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Semester at Sea in the Newsroom: Understanding Global Media

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lhanson
Sep 17, 2012


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Arts, Business, Culture, Education

Semester at Sea in the Newsroom: Understanding Global Media

How does news differ from country to country? What is the process of publishing like for the staff of Irish newspapers, television and radio? Students in Professor Rodney Huey’s International Mass Media & Global Mass Communications class got the chance to find out all this and more on a recent field lab to the offices of The Irish Times, a national newspaper, and RTE, national radio and television. Follow along with their exciting day in this fun photo essay.

Launched in 1859, The Irish Times is the second largest and arguably the most prestigious newspaper in all of Ireland. It is considered Ireland’s newspaper of record. Receiving tours of the paper is rare, but the students of Professor Rodney Huey’s Global Media course were fortunate to receive these high honors.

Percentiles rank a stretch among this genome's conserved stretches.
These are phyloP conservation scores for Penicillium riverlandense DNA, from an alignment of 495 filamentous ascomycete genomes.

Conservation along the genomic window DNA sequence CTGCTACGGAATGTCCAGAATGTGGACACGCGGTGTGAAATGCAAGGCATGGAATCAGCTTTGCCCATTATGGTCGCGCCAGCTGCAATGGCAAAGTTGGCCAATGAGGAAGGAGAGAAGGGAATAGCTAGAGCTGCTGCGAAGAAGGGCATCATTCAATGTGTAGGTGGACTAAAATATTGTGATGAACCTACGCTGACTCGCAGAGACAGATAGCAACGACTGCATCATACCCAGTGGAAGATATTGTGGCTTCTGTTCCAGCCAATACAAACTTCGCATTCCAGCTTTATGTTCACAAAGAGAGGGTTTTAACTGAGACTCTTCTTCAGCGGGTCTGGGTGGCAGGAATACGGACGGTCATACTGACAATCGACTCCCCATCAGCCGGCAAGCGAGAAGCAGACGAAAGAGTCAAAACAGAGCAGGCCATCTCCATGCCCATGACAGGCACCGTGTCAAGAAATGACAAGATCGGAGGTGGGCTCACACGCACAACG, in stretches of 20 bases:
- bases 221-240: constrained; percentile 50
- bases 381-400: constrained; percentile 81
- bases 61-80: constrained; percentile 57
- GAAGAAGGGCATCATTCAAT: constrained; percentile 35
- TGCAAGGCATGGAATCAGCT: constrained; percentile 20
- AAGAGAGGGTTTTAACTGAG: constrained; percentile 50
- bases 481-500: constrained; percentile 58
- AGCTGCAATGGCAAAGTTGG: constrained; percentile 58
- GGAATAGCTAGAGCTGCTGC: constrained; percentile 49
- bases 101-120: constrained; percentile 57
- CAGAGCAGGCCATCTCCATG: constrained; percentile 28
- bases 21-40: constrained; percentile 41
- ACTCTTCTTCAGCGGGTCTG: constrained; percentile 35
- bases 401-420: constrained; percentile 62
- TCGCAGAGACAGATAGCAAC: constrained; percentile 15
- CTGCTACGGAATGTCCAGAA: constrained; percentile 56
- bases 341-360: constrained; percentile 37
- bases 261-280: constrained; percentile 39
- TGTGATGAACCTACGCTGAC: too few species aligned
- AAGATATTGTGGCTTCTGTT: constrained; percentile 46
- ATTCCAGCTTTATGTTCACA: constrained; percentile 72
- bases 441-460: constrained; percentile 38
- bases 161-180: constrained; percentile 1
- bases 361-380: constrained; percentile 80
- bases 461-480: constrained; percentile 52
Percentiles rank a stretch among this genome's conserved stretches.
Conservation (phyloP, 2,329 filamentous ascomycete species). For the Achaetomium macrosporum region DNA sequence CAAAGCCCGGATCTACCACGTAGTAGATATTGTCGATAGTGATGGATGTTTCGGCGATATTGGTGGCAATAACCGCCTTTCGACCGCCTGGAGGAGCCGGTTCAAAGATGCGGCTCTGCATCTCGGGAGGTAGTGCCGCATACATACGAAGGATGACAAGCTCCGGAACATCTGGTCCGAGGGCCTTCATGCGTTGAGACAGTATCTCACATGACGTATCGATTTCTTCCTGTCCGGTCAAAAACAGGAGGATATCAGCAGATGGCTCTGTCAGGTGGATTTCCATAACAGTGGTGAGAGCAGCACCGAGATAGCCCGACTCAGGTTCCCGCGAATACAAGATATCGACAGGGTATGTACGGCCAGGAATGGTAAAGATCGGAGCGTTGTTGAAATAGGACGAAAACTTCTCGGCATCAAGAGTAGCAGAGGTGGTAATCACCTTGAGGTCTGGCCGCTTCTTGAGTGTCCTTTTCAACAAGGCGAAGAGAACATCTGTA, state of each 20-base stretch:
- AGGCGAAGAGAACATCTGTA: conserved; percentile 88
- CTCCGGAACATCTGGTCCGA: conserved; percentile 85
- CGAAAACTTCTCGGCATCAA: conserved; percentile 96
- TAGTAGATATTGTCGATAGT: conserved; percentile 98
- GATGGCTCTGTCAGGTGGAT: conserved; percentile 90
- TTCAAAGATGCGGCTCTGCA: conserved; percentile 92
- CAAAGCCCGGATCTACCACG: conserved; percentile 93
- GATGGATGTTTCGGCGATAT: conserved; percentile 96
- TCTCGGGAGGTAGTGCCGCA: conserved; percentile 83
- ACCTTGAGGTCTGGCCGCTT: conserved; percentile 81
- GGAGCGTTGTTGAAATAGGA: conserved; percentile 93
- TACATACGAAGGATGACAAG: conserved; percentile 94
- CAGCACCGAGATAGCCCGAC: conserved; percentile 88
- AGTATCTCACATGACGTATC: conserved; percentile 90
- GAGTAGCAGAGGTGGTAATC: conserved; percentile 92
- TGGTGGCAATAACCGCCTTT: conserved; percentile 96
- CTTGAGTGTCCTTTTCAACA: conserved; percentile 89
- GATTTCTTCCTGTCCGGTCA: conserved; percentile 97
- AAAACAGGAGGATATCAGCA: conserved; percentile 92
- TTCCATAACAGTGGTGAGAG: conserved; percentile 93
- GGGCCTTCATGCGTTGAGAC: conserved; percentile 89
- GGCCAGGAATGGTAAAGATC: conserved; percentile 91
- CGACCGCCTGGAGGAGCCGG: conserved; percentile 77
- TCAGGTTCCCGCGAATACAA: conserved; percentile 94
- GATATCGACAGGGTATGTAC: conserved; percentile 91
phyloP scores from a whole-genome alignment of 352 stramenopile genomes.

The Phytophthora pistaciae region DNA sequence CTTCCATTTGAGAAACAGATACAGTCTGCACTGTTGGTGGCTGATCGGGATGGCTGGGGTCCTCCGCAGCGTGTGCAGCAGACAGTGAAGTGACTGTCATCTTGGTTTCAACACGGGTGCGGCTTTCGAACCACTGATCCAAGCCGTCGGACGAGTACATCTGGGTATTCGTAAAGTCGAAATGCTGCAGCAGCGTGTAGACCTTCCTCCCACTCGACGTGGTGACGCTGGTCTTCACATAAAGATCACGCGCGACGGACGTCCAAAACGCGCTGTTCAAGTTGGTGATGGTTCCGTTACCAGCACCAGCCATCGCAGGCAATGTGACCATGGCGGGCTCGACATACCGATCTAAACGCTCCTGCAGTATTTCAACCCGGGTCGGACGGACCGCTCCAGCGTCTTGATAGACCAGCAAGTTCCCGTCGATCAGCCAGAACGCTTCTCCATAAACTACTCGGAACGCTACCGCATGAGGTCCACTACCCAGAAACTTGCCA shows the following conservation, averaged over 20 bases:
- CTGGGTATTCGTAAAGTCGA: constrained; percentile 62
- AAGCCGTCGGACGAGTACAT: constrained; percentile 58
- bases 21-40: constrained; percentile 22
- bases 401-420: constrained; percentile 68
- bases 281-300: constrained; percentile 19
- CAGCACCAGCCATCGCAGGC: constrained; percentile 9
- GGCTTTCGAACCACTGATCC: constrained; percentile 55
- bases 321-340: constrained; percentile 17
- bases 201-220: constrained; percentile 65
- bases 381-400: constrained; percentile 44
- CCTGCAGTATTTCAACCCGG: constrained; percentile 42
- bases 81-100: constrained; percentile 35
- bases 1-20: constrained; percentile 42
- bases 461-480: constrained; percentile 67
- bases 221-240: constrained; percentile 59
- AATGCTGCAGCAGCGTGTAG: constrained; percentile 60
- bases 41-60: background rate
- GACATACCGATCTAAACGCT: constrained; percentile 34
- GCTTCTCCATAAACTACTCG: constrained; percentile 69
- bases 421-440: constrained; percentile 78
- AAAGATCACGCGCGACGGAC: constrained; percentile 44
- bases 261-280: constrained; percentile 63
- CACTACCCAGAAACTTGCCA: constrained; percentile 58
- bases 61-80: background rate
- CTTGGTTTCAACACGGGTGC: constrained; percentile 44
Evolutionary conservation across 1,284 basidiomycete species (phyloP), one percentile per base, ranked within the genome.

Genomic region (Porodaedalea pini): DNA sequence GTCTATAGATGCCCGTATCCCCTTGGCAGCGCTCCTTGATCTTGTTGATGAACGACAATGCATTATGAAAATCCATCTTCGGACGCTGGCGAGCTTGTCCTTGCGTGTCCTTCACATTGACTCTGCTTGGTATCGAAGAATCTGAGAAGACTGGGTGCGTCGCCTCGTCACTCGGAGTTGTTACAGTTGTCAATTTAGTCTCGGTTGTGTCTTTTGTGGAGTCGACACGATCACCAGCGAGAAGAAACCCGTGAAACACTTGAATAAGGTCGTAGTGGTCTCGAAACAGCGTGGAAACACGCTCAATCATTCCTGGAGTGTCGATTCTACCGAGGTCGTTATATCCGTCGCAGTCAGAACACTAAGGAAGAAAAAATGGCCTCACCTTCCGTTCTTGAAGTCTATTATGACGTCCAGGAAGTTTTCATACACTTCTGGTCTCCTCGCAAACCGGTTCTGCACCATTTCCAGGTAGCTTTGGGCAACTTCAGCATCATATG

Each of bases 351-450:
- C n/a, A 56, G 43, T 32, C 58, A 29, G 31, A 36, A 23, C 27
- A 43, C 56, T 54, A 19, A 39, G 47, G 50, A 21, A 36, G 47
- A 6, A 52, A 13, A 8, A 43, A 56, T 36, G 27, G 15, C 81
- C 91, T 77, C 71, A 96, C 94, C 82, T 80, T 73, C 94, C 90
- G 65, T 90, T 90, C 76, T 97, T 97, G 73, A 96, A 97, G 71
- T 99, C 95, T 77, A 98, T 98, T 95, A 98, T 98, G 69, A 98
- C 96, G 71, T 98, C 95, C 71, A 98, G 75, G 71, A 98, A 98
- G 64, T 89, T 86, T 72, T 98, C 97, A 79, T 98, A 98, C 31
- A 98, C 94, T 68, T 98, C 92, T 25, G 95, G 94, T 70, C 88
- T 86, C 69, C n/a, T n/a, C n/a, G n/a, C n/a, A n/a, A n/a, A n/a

Top: Shelby Thorlacius, a communications art student from University of North Dakota, delves into the front-page section of the paper.
A handful of editors from The Irish Times gave the F12 students a step by step tour of how their newspaper is researched, edited, and created. From the instantly accessible and consistently updating reports on the most-viewed online articles, to the interactive media available to The Irish Times internet viewers, the students learned about the advances in and obstacles of delivering an online version of a paper.
Owned by a trust, The Irish Times is able to remain wholly independent, free from the perceived influence often found in papers owned by media magnates.

Raidio Teilifis Eireann (Radio, Television of Ireland) is one of Ireland’s premier broadcasting companies. Half private, half public (they receive 50% of their funds from the taxpayer), RTE has been in the radio business since 1926 and TV since 1961.

Ray Burke, chief news editor of RTE, spent time with Prof Huey’s students answering their many questions.
Professor Huey’s Global Media class was fortunate to witness many of RTE’s inner-workings. The students stand quietly in the background of the control room as the RTE team scrambles to assemble a the live newscast (top) and have a chance to sit behind the newsdesk (middle & bottom).
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